Portrait of Nathaniel Lyon
8th MO Infantry (US)
Field Officer
Subject of Biography
written by James Peckham


In 1861 the Missouri legislature was faced with the dilemma of how to handle Southern secession and the Northern reaction.
James Peckham was a member of the Missouri Legislature when George G. Vest introduced a resolution in the house in the nature of a reply to resolutions adopted by the legislatures of New York and other Northern States tendering men and money to the President for the purpose of coercing the seceding States.
Vest's resolution said: "We regard with the utmost abhorrence the doctrine of coercion as indicated by the action of the States aforesaid, believing, that the same would end in civil war and forever destroy the hope of reconstructing the Federal Union.   So believing, we deem it our duty to declare that if there is any invasion of the slaveholding States for the purpose of carrying such doctrine into effect, it is the opinion of this general assembly that the people of Missouri will constantly rally on the side of their Southern brethren to resist the invader at all hazards and to the last extremity."
The resolution was supported by Geo. G. Vest, Thomas A. Harris and J. F. Cunningham in impassioned speeches, and opposed by Geo. Partridge and James Peckham, Unconditional Union men, with equal fervor.
It was adopted in the house by a vote of 89 to 14, and in the senate with only one dissenting vote.   The Secessionists were jubilant, for they considered that the State was solemnly pledged, as far as the legislature could pledge it, to resist coercion and stand with the South to the last extremity.
After this resolution, a Convention was called, in hopes of declaring secession. However, the voters of Missouri chose anti-secession delegates.   Missouri wound up with two state governments in 1861 - an elected pro-slavery state government (Governor Jackson) which seceded from the Union, and a pro-slavery government (Governor Humble) which was imposed on the state by the Federal Government under martial law.
It was in this atmosphere that James Peckham decided to join the 8th Missouri.

Much of this information comes from Chapter 2 of Col. John C Moore's "History of the Civil War in Missouri"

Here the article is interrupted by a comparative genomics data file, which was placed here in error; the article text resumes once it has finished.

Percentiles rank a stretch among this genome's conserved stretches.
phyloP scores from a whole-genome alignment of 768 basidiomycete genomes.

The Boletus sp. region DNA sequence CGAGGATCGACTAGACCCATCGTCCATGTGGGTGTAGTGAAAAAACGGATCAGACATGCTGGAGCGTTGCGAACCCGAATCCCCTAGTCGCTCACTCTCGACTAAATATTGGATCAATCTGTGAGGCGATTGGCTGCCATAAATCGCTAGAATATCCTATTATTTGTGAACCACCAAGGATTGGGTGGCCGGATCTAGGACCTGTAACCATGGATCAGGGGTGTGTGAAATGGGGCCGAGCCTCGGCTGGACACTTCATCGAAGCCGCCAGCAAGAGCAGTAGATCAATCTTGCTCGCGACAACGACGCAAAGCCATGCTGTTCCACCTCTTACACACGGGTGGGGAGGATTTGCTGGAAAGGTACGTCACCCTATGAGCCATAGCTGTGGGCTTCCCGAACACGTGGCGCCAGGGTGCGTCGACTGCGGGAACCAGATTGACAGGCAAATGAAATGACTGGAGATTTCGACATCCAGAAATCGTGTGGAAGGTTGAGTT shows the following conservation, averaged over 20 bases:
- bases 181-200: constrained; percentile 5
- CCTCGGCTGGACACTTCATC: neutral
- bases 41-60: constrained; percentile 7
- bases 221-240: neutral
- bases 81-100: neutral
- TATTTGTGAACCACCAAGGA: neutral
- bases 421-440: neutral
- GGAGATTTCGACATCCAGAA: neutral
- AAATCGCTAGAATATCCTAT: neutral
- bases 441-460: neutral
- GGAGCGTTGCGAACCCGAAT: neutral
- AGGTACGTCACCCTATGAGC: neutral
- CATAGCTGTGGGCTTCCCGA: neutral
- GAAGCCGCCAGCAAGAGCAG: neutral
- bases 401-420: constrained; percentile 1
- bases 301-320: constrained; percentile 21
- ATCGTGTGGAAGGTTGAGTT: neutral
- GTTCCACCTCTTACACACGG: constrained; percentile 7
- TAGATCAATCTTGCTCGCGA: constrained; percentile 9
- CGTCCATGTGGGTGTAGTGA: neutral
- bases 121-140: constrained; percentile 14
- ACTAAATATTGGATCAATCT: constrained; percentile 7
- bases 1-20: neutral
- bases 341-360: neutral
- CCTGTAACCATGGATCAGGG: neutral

During the Civil War, James Peckham served in the 8th Missouri Volunteer Infantry as a Field Officer with the rank of Lt. Col.   During the war, he led the 8th Missouri at Russell's House, at Shiloh, at Pittsburg Landing, and at Jackson, Mississippi.   He did go on to command the 29th Missouri later in the Civil War.
James Peckham is buried in Bellefontaine Cemetery, St. Louis.


One year after the Civil War ended, James Peckham published a biography of Nathaniel Lyon.   This book was a history of the Civil War in Missouri, written in a remarkably short time after the War ended.

A Monograph of the Great Rebellion.
New York: American News Company, 1866.

James Peckham was a St. Louis Unionist and Republican member of the Missouri legislature in the period leading up to the Civil War.   During the war he joined the Union army and eventually became Colonel of the 8th Missouri Infantry.   Peckham's connections to the group centered around Francis P. Blair, Jr. in early 1861 were extensive and close.   In many instances it is clear that Peckham is working directly from the personal papers and recollections of Blair, James O. Broadhead, and other members of the "Committee of Safety" and its allies.   James Peckham is listed on the roster of the "parent company" of the Union Home Guards in January 1861 a company whose captain was Blair himself.   Peckham is not just a chronicler of the events he describes; he was often an actor and first-hand observer as well.
In many ways, "GENERAL NATHANIEL LYON AND MISSOURI IN 1861" is an unfortunate title for his book.   Indeed, a much more accurate title and authorship credit for this book would read "The Struggle for St. Louis in 1861" by "The Union Committee of Safety and Friends."   While of necessity any treatment of events in Missouri in 1861 must have Lyon near the center of the story, Peckham's book is much more than the bio of Lyon that its title implies.